Arabic Bulgarian Chinese Croatian Czech Danish Dutch English Estonian Finnish French German Greek Hebrew Hindi Hungarian Icelandic Indonesian Italian Japanese Korean Latvian Lithuanian Malagasy Norwegian Persian Polish Portuguese Romanian Russian Serbian Slovak Slovenian Spanish Swedish Thai Turkish Vietnamese
Arabic Bulgarian Chinese Croatian Czech Danish Dutch English Estonian Finnish French German Greek Hebrew Hindi Hungarian Icelandic Indonesian Italian Japanese Korean Latvian Lithuanian Malagasy Norwegian Persian Polish Portuguese Romanian Russian Serbian Slovak Slovenian Spanish Swedish Thai Turkish Vietnamese

definition - Eyes_of_the_Insane

definition of Wikipedia

   Advertizing ▼


Eyes of the Insane

From Wikipedia, the free encyclopedia

Jump to: navigation, search
"Eyes of the Insane"
Single by Slayer
from the album Christ Illusion
ReleasedNovember 23, 2006
GenreThrash metal
LabelWEA International
Writer(s)Tom Araya, Jeff Hanneman
ProducerJosh Abraham
Slayer singles chronology
"Eyes of the Insane"
"Psychopathy Red"

"Eyes of the Insane" is a 2006 single by American thrash metal band Slayer, taken from their 2006 album Christ Illusion. The lyrics explore an American soldier's mental anguish following his return home from the second Gulf War, and is based on an article entitled "Casualty of War" which was featured in Texas Monthly magazine. Penned by vocalist Tom Araya during pre-production for the album, the song was generally well received by critics.

The accompanying music video by Iranian director Tony Petrossian was recorded in the Los Angeles area during August 2006. The film is presented as a close-up of the soldier's pupil and iris, which reflect disconcerting images of war-themed horrors, flashbacks of his home, wife and children, and ultimately images of his death. "Eyes of the Insane" was featured on the soundtrack to Saw III, and won an award for Best Metal Performance at the 49th Grammy Awards.



While walking through an airport, vocalist Tom Araya came across a March 2006 issue of Texas Monthly magazine which featured a soldier's helmet on the front cover. Picking up the magazine and sifting through it, he stumbled on the article "Casualty of War"[1] and was interested enough to purchase a copy.[2] The issue explored the Texas military's involvement in the Iraq War, and contained an article which ran an entire list of Texan soldiers who had died in the combat.[3][4] The feature was accompanied by photographs of some of the deceased, while a further article dealt with surviving soldiers anguish on their return home.[3] Araya later admitted that the article "blew his mind".[4]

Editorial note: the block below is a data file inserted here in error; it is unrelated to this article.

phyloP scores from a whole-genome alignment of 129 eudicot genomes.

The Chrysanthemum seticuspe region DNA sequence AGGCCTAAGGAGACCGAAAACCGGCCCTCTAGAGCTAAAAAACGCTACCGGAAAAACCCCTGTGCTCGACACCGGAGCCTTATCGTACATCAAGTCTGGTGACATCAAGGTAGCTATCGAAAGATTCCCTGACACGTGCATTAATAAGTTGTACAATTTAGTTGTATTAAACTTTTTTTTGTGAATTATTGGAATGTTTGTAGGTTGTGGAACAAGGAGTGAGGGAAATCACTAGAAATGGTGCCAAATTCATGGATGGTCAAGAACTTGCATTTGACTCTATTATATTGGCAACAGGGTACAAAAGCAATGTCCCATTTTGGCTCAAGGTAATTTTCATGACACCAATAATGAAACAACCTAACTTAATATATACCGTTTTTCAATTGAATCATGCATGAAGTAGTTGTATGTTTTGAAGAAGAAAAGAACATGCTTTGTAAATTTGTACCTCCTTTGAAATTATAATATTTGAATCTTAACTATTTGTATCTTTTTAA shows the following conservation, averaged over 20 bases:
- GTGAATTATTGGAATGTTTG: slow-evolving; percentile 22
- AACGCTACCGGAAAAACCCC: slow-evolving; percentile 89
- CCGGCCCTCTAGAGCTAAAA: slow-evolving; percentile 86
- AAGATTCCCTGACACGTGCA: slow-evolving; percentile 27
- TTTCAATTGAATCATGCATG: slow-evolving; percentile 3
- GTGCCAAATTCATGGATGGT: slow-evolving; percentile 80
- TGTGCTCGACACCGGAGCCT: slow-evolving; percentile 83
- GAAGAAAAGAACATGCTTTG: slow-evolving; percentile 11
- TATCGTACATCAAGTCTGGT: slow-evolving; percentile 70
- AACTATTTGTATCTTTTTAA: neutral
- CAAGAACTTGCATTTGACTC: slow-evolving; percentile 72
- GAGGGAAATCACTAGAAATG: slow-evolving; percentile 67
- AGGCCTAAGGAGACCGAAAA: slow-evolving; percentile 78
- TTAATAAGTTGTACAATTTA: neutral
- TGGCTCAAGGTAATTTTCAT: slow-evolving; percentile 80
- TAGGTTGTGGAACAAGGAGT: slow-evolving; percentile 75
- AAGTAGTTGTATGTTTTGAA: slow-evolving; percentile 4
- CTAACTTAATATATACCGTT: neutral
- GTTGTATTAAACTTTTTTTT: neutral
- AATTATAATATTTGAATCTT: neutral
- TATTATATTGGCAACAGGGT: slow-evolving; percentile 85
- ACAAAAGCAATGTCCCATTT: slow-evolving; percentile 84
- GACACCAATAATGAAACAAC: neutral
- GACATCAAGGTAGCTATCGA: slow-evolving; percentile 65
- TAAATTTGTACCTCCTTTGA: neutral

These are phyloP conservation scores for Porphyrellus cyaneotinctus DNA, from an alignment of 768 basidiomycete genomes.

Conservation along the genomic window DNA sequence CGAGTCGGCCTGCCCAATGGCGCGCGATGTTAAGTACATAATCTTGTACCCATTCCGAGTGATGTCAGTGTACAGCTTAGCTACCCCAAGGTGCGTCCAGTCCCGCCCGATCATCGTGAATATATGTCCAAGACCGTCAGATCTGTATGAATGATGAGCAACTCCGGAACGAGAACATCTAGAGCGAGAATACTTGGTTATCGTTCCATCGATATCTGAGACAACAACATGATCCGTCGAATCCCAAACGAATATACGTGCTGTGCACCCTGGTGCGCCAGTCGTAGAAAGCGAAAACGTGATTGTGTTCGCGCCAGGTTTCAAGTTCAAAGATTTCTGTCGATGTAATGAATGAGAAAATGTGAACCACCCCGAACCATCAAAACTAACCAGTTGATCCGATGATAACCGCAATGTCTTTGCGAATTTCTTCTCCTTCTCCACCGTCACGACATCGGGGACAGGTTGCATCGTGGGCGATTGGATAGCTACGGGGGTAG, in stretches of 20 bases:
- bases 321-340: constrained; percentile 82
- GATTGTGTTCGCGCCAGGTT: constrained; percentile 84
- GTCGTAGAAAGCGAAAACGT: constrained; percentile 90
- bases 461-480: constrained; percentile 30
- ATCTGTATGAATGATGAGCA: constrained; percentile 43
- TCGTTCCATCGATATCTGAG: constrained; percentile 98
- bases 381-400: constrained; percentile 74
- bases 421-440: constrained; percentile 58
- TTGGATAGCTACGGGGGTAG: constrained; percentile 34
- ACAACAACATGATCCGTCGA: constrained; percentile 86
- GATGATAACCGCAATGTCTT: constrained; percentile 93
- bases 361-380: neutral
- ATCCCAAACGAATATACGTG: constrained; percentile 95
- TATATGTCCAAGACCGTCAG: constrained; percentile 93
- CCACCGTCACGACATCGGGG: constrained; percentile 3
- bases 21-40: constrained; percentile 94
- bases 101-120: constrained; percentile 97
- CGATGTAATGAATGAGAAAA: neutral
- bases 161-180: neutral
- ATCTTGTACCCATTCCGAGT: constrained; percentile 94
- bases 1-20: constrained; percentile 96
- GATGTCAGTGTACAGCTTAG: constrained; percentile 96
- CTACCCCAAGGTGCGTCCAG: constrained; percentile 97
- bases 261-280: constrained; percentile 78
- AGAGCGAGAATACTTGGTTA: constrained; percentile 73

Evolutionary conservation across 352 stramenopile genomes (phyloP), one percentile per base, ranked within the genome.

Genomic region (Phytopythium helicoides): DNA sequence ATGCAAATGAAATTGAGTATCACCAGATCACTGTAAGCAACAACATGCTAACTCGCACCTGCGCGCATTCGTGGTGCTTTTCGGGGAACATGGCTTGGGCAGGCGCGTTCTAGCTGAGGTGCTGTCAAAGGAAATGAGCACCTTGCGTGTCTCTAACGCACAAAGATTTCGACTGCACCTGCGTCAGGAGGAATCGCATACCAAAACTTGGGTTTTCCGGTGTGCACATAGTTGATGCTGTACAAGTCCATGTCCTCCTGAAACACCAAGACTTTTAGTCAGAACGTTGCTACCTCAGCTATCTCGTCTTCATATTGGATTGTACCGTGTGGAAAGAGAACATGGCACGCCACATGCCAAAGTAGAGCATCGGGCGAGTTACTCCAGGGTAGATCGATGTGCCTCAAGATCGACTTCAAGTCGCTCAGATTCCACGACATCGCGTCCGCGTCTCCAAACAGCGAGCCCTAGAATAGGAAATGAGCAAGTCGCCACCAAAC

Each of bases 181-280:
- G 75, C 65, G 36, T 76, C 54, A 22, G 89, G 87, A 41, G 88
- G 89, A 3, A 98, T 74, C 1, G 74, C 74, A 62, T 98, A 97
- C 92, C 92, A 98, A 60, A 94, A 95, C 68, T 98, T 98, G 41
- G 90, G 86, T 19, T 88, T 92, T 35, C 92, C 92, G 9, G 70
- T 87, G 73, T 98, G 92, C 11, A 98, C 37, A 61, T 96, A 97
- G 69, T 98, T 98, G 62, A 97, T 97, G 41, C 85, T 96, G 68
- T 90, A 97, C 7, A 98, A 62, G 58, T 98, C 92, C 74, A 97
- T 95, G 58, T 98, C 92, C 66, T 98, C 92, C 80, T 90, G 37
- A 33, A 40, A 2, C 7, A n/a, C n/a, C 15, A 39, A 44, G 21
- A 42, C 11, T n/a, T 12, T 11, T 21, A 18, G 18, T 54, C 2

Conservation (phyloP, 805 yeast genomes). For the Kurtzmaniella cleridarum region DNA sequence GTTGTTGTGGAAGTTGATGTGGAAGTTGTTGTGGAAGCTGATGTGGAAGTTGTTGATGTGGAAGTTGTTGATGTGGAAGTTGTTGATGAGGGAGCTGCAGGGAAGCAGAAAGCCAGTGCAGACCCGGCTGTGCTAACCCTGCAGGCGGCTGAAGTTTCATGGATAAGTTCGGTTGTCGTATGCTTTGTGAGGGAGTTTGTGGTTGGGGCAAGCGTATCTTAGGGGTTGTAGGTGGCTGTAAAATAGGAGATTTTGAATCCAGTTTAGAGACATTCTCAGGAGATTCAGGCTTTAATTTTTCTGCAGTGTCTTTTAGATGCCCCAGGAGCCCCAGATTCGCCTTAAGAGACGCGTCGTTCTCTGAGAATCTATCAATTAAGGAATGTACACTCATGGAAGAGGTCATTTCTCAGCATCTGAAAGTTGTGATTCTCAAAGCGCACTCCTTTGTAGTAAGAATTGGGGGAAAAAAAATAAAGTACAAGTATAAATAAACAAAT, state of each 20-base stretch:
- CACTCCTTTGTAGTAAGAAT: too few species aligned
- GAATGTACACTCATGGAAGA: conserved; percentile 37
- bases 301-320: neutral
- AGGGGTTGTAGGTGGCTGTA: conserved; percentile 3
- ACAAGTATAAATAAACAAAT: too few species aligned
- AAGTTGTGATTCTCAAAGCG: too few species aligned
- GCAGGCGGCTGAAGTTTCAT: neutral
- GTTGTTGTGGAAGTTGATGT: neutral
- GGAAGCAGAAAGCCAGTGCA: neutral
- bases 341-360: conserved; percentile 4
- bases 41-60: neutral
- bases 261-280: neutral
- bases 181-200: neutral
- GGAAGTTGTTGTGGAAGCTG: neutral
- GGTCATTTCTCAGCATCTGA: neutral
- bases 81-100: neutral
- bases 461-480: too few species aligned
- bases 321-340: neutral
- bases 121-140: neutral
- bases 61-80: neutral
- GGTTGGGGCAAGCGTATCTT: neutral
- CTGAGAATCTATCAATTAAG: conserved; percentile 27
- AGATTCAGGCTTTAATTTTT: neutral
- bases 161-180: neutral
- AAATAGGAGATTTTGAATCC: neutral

Araya read the article during his plane journey back to Los Angeles. Pre-production for Slayer's ninth studio album Christ Illusion had just begun, and the band was about to undertake a three-day rehearsal with producer Josh Abraham. Araya left his baggage at the hotel to attend the rehearsals, then returned to re-read the article. Finding it to be "very profound", he woke up in the middle of the night and wrote down the lyrics.[2] He said that his treatment of the topic is "sincere", and that he believes it to be "one that the military doesn't want you to know. They sweep it under the rug, but it's a story that needs to be told."[2] Guitarist Kerry King has stated that "these new songs [from the Christ Illusion album] aren't political at all: 'Jihad', 'Eyes of the Insane' — it's what's spewing out at us from the TV."[5]

Musical structure

"Eyes of the Insane" is 3 minutes 23 seconds long.[6] A slow drum pattern played by Dave Lombardo opens the track, over which Hanneman and King play angular and descending scales on guitar. These guitar riffs evolve from verse to verse, and have been described by All Music as "intensely harrowing".[6] The song gradually builds over the course of the verses, refrain, and bridge, before resolving with a "towering" chorus.[7] This is achieved by discordant notes and key changes which are given greater emphasis and dramatic impact by scordatura - downtuning the guitar strings to an unnatural off key level. (The song is in B minor: the low riffs in the song require either a 7-string guitar --- which Slayer doesn't use --- or down-tuning a perfect fourth.)